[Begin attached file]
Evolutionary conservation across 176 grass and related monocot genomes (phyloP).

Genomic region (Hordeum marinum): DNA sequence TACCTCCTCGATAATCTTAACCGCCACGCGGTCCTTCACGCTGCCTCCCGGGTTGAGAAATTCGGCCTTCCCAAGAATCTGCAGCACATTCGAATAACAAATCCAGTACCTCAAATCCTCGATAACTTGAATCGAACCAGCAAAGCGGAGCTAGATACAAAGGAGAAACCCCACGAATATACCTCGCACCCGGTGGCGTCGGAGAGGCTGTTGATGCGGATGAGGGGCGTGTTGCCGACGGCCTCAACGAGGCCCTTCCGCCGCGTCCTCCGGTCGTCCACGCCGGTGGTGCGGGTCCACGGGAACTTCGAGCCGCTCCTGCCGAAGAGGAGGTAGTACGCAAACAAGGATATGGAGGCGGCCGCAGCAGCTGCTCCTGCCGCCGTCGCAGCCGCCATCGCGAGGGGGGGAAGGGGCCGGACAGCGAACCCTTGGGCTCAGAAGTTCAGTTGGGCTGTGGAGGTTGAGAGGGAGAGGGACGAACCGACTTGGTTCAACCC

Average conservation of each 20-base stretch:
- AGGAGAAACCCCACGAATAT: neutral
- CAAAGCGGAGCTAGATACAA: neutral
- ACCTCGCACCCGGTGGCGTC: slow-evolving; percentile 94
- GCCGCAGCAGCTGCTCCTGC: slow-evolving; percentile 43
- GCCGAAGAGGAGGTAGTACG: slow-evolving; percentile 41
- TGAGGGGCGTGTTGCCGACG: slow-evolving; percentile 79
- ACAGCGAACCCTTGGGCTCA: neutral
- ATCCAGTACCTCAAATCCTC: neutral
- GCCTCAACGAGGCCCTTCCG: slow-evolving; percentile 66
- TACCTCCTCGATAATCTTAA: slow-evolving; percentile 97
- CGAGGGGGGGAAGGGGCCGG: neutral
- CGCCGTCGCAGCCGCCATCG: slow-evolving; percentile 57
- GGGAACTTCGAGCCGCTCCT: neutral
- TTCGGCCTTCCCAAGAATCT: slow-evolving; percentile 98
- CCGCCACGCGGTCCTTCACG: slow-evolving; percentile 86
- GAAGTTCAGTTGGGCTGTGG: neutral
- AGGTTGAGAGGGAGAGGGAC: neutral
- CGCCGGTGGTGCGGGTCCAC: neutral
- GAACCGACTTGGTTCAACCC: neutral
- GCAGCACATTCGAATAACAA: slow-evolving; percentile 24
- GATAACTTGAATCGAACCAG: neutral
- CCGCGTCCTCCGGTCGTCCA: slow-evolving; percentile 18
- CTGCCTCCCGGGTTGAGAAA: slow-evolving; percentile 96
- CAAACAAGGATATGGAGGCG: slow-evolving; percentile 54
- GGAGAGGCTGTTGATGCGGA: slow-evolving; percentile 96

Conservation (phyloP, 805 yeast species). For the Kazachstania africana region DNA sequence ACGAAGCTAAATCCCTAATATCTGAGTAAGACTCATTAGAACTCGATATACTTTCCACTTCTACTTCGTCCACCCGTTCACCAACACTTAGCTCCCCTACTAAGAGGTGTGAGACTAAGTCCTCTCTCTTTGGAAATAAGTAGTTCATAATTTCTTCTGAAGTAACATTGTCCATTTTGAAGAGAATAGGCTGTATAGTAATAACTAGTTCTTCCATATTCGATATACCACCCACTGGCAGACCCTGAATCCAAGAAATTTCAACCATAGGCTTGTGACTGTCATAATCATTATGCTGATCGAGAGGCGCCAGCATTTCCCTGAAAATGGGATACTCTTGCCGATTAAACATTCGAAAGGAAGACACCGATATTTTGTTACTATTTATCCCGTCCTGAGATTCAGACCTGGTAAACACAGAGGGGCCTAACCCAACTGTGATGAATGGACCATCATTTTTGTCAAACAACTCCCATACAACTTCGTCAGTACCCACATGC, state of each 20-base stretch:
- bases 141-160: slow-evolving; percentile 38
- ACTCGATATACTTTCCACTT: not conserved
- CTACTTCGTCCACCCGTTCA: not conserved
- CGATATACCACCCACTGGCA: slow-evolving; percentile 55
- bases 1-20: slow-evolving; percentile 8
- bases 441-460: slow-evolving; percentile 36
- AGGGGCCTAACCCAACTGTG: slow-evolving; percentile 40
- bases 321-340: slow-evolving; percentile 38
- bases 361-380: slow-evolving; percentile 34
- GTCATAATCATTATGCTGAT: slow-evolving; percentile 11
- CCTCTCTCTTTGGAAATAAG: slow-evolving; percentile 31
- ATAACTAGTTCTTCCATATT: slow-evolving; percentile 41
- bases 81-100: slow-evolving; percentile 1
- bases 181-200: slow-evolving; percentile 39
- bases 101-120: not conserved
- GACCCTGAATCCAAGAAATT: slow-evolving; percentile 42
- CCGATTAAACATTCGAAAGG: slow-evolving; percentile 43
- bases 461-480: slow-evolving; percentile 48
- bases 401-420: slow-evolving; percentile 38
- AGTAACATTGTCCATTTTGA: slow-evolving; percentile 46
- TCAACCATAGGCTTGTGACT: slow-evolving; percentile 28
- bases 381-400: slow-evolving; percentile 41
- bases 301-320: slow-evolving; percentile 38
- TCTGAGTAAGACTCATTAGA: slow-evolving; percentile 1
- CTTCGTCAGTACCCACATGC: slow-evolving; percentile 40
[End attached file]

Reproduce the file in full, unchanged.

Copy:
Evolutionary conservation across 176 grass and related monocot genomes (phyloP).

Genomic region (Hordeum marinum): DNA sequence TACCTCCTCGATAATCTTAACCGCCACGCGGTCCTTCACGCTGCCTCCCGGGTTGAGAAATTCGGCCTTCCCAAGAATCTGCAGCACATTCGAATAACAAATCCAGTACCTCAAATCCTCGATAACTTGAATCGAACCAGCAAAGCGGAGCTAGATACAAAGGAGAAACCCCACGAATATACCTCGCACCCGGTGGCGTCGGAGAGGCTGTTGATGCGGATGAGGGGCGTGTTGCCGACGGCCTCAACGAGGCCCTTCCGCCGCGTCCTCCGGTCGTCCACGCCGGTGGTGCGGGTCCACGGGAACTTCGAGCCGCTCCTGCCGAAGAGGAGGTAGTACGCAAACAAGGATATGGAGGCGGCCGCAGCAGCTGCTCCTGCCGCCGTCGCAGCCGCCATCGCGAGGGGGGGAAGGGGCCGGACAGCGAACCCTTGGGCTCAGAAGTTCAGTTGGGCTGTGGAGGTTGAGAGGGAGAGGGACGAACCGACTTGGTTCAACCC

Average conservation of each 20-base stretch:
- AGGAGAAACCCCACGAATAT: neutral
- CAAAGCGGAGCTAGATACAA: neutral
- ACCTCGCACCCGGTGGCGTC: slow-evolving; percentile 94
- GCCGCAGCAGCTGCTCCTGC: slow-evolving; percentile 43
- GCCGAAGAGGAGGTAGTACG: slow-evolving; percentile 41
- TGAGGGGCGTGTTGCCGACG: slow-evolving; percentile 79
- ACAGCGAACCCTTGGGCTCA: neutral
- ATCCAGTACCTCAAATCCTC: neutral
- GCCTCAACGAGGCCCTTCCG: slow-evolving; percentile 66
- TACCTCCTCGATAATCTTAA: slow-evolving; percentile 97
- CGAGGGGGGGAAGGGGCCGG: neutral
- CGCCGTCGCAGCCGCCATCG: slow-evolving; percentile 57
- GGGAACTTCGAGCCGCTCCT: neutral
- TTCGGCCTTCCCAAGAATCT: slow-evolving; percentile 98
- CCGCCACGCGGTCCTTCACG: slow-evolving; percentile 86
- GAAGTTCAGTTGGGCTGTGG: neutral
- AGGTTGAGAGGGAGAGGGAC: neutral
- CGCCGGTGGTGCGGGTCCAC: neutral
- GAACCGACTTGGTTCAACCC: neutral
- GCAGCACATTCGAATAACAA: slow-evolving; percentile 24
- GATAACTTGAATCGAACCAG: neutral
- CCGCGTCCTCCGGTCGTCCA: slow-evolving; percentile 18
- CTGCCTCCCGGGTTGAGAAA: slow-evolving; percentile 96
- CAAACAAGGATATGGAGGCG: slow-evolving; percentile 54
- GGAGAGGCTGTTGATGCGGA: slow-evolving; percentile 96

Conservation (phyloP, 805 yeast species). For the Kazachstania africana region DNA sequence ACGAAGCTAAATCCCTAATATCTGAGTAAGACTCATTAGAACTCGATATACTTTCCACTTCTACTTCGTCCACCCGTTCACCAACACTTAGCTCCCCTACTAAGAGGTGTGAGACTAAGTCCTCTCTCTTTGGAAATAAGTAGTTCATAATTTCTTCTGAAGTAACATTGTCCATTTTGAAGAGAATAGGCTGTATAGTAATAACTAGTTCTTCCATATTCGATATACCACCCACTGGCAGACCCTGAATCCAAGAAATTTCAACCATAGGCTTGTGACTGTCATAATCATTATGCTGATCGAGAGGCGCCAGCATTTCCCTGAAAATGGGATACTCTTGCCGATTAAACATTCGAAAGGAAGACACCGATATTTTGTTACTATTTATCCCGTCCTGAGATTCAGACCTGGTAAACACAGAGGGGCCTAACCCAACTGTGATGAATGGACCATCATTTTTGTCAAACAACTCCCATACAACTTCGTCAGTACCCACATGC, state of each 20-base stretch:
- bases 141-160: slow-evolving; percentile 38
- ACTCGATATACTTTCCACTT: not conserved
- CTACTTCGTCCACCCGTTCA: not conserved
- CGATATACCACCCACTGGCA: slow-evolving; percentile 55
- bases 1-20: slow-evolving; percentile 8
- bases 441-460: slow-evolving; percentile 36
- AGGGGCCTAACCCAACTGTG: slow-evolving; percentile 40
- bases 321-340: slow-evolving; percentile 38
- bases 361-380: slow-evolving; percentile 34
- GTCATAATCATTATGCTGAT: slow-evolving; percentile 11
- CCTCTCTCTTTGGAAATAAG: slow-evolving; percentile 31
- ATAACTAGTTCTTCCATATT: slow-evolving; percentile 41
- bases 81-100: slow-evolving; percentile 1
- bases 181-200: slow-evolving; percentile 39
- bases 101-120: not conserved
- GACCCTGAATCCAAGAAATT: slow-evolving; percentile 42
- CCGATTAAACATTCGAAAGG: slow-evolving; percentile 43
- bases 461-480: slow-evolving; percentile 48
- bases 401-420: slow-evolving; percentile 38
- AGTAACATTGTCCATTTTGA: slow-evolving; percentile 46
- TCAACCATAGGCTTGTGACT: slow-evolving; percentile 28
- bases 381-400: slow-evolving; percentile 41
- bases 301-320: slow-evolving; percentile 38
- TCTGAGTAAGACTCATTAGA: slow-evolving; percentile 1
- CTTCGTCAGTACCCACATGC: slow-evolving; percentile 40